How to Invest in the Stock Market Online

By Jay P. Whickson

  • Overview

    Investing in the stock market online isn't a difficult task if you know a few of the terms of the trade. You do the same thing that a high paid broker does for you, but you do them yourself. The cost for the transaction is a lot less than you'd pay if a broker assists you in the trade. Invest immediately once you learn the steps and the appropriate language.
    Finding the right stock is the hardest part of investing online.
    • Step 1

      Open a brokerage account online. They'll ask a lot of financial questions on the application, because the law dictates that they must. Don't worry about these. The brokerage house protects your information and doesn't share it. Choose a reputable company that has a reasonable cost per trade. When you select the brokerage house, evaluate your needs first and pick the one that fits the best for your situation (see Resources below).
    • Step 2

      Select the stock and learn the symbol. Each stock has a symbol that you use when you trade it. Before you trade stocks, you should learn as much about the underlying company as possible. If you got a hot tip over the fax, ignore it. Those are usually scams meant to drive up the price of a penny stock so the person that sent it gets a big profit. Use the information from financial websites to find the stability of the company or employ the use of the technical information usually supplied at your brokerage account site.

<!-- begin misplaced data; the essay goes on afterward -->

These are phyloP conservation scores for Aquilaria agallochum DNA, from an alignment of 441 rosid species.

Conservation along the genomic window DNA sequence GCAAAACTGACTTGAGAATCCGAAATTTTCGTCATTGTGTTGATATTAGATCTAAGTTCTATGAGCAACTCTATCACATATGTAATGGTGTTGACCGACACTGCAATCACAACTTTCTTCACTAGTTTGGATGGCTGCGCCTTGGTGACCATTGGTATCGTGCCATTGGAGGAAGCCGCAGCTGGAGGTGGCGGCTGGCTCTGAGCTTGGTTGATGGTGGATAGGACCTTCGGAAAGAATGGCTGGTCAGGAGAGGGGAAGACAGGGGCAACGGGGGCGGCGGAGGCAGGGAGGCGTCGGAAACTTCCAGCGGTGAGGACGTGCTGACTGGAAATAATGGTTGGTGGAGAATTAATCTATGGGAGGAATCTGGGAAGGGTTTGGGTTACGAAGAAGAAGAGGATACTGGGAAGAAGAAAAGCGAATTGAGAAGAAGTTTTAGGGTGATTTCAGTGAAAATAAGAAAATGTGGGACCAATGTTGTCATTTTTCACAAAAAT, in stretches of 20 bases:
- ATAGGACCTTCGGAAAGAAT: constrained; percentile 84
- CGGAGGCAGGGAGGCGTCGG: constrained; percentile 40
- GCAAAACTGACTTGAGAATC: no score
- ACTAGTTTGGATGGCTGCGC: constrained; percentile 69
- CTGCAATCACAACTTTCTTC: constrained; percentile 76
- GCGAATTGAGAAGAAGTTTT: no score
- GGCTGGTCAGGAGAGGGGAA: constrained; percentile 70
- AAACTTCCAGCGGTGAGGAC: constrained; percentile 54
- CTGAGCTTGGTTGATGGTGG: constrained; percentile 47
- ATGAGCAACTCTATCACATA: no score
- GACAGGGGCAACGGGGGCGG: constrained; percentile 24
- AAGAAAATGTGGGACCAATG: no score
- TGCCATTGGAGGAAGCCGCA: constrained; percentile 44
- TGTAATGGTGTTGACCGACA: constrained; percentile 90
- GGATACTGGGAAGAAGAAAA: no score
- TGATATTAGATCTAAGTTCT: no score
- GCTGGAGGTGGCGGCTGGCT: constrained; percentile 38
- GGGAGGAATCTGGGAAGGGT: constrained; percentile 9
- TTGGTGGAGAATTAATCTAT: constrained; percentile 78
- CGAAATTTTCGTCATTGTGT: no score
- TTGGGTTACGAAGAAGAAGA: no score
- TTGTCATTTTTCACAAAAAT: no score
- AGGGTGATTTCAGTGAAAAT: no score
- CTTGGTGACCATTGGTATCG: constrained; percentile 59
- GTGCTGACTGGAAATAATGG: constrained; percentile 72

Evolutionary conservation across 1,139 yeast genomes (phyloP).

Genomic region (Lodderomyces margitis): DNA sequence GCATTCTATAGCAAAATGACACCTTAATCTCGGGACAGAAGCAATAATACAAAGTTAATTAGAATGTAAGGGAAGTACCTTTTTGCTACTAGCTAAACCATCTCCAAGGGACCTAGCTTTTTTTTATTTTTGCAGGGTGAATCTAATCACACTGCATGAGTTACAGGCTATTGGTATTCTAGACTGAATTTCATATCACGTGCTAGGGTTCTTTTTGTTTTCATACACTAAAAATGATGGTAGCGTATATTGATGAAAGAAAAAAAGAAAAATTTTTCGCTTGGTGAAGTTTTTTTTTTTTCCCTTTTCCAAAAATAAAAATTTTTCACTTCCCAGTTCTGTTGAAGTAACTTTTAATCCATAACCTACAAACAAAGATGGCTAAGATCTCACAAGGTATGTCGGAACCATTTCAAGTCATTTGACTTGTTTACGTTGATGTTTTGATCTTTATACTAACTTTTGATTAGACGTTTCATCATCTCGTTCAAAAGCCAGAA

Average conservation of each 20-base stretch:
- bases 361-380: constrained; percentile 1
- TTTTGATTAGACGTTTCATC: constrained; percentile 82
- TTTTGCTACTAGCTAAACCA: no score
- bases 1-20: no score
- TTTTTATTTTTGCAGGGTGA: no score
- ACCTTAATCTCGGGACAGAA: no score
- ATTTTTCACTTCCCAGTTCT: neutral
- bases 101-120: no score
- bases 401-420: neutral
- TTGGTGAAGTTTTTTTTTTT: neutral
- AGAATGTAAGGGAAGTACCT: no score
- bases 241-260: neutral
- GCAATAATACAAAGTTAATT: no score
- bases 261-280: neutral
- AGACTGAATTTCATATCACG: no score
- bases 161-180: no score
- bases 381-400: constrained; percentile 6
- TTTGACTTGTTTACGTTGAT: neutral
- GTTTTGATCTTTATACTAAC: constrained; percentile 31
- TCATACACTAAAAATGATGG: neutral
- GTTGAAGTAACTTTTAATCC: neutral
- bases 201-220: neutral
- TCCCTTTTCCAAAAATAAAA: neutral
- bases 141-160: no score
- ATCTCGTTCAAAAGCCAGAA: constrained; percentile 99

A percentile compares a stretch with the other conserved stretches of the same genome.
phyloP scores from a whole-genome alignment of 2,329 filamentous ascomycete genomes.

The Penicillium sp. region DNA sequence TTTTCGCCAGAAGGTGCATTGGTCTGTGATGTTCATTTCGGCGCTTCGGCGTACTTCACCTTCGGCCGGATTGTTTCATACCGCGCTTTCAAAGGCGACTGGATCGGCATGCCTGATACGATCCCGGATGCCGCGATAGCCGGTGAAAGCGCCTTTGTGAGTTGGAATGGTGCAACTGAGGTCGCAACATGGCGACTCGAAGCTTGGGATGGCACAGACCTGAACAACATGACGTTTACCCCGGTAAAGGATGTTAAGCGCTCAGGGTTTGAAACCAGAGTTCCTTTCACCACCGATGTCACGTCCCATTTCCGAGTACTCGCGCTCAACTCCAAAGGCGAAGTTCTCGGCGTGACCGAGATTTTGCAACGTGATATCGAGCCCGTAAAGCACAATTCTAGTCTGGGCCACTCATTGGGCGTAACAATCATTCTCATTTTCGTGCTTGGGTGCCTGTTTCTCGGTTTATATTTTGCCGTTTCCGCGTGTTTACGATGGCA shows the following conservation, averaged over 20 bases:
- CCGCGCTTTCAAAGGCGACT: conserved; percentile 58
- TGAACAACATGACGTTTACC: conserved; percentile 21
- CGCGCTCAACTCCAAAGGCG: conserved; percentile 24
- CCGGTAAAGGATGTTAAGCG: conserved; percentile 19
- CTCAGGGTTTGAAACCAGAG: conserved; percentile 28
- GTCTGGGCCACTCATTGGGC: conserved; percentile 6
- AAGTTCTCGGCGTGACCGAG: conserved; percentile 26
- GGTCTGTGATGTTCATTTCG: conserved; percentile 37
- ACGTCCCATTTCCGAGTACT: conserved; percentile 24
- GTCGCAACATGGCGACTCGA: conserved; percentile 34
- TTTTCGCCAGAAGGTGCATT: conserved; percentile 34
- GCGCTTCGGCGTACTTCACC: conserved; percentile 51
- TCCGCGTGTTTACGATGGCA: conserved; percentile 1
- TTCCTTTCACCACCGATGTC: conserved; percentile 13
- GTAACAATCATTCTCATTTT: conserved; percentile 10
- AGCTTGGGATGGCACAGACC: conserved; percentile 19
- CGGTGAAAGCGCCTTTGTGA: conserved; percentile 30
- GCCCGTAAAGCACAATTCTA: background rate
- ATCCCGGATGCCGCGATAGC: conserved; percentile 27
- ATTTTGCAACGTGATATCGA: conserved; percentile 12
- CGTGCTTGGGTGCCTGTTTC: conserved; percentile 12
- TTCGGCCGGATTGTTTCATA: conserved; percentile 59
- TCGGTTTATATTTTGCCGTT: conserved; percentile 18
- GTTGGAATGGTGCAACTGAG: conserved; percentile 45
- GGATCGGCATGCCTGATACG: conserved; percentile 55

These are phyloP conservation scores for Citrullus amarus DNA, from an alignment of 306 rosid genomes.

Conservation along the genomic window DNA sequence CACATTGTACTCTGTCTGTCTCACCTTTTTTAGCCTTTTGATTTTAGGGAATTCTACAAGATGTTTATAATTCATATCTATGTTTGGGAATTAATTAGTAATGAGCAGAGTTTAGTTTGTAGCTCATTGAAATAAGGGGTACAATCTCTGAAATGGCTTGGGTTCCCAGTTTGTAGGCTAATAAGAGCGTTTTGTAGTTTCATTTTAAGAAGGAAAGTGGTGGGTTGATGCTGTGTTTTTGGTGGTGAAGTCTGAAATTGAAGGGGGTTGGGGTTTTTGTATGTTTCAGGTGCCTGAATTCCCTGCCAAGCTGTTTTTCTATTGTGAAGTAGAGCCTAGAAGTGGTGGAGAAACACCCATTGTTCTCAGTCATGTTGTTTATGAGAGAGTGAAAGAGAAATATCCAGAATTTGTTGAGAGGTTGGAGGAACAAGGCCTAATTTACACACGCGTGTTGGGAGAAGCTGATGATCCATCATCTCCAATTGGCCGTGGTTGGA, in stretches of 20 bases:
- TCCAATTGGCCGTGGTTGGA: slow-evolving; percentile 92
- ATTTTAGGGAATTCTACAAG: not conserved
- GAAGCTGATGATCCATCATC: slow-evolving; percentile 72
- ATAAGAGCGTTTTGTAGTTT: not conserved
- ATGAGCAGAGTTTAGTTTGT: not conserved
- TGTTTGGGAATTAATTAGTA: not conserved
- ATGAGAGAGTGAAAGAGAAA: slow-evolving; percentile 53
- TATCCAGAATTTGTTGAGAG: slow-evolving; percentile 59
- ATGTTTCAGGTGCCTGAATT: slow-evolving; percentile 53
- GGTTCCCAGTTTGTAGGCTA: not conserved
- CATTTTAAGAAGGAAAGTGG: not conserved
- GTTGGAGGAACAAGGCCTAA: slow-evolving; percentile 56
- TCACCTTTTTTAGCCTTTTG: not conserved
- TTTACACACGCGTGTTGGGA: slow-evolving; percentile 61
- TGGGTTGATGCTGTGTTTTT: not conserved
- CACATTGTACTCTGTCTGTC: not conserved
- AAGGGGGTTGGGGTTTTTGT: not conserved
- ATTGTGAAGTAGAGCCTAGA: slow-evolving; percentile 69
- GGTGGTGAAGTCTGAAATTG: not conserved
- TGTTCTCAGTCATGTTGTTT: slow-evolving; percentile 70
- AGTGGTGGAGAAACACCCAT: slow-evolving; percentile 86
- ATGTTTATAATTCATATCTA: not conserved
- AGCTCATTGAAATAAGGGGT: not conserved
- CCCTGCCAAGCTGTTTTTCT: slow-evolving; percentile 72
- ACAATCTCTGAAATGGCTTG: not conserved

• Step 3

      Decide the number of shares you want to buy. Normally, people trade in blocks of 100, but that shouldn't stop you from buying 10 if you believe in the company but can't afford more. When you buy stock online, you have to decide whether you'll sell the stock for a quick profit or follow a buy and hold strategy. Both strategies, short- and long-term trades, are good ways to invest, depending on your goal.
    • Step 4

      Insert your symbol and number of shares in the appropriate box. For this example, you'll click on "buy." Decide whether you want a market order or limit order. A limit order means you won't pay any higher than the price you indicate and might get it for a lower price. A market order means you pay exactly what the stock sells for at that moment. Limit orders prevent overpaying and paying more than you have in cash. Sometimes it doesn't hit the limit price and you don't get it at all. More seasoned investors use stops or stop limits that go into effect when the price hits a certain level, market on close or trailing stops that adjust for the market movement.
    • Step 5

      Click on the length of time you want your order open. Most of the time market orders close immediately, so either "day order" or "GTC" ("good until canceled") works. For limit orders, the length of time it takes to fill the order varies by the price fluctuation. If you're sure you want the stock at the price you listed, put "GTC" down. Usually, this keeps the order open for 90 days.
    • Step 6

      Leave the section blank for FOK or IOC. These mean "fill or kill" and "immediate or cancel." If you order "fill or kill," it means you won't accept partial filling of the order. "Immediate or cancel" does accept a partial fill, but only if it's done immediately.
    • Step 7

      Click on the "buy" button and wait for the results. Limit orders might take place immediately or take a long time. Usually you'll get results for market orders right away. You need to have enough money to cover the sale when the settlement day occurs. When you sell, you follow the same procedures, but you click "sell."
    • Skill: Moderately Easy
    • Ingredients:
    • Stock information
    • Online brokerage account

    © High Speed Ventures 2011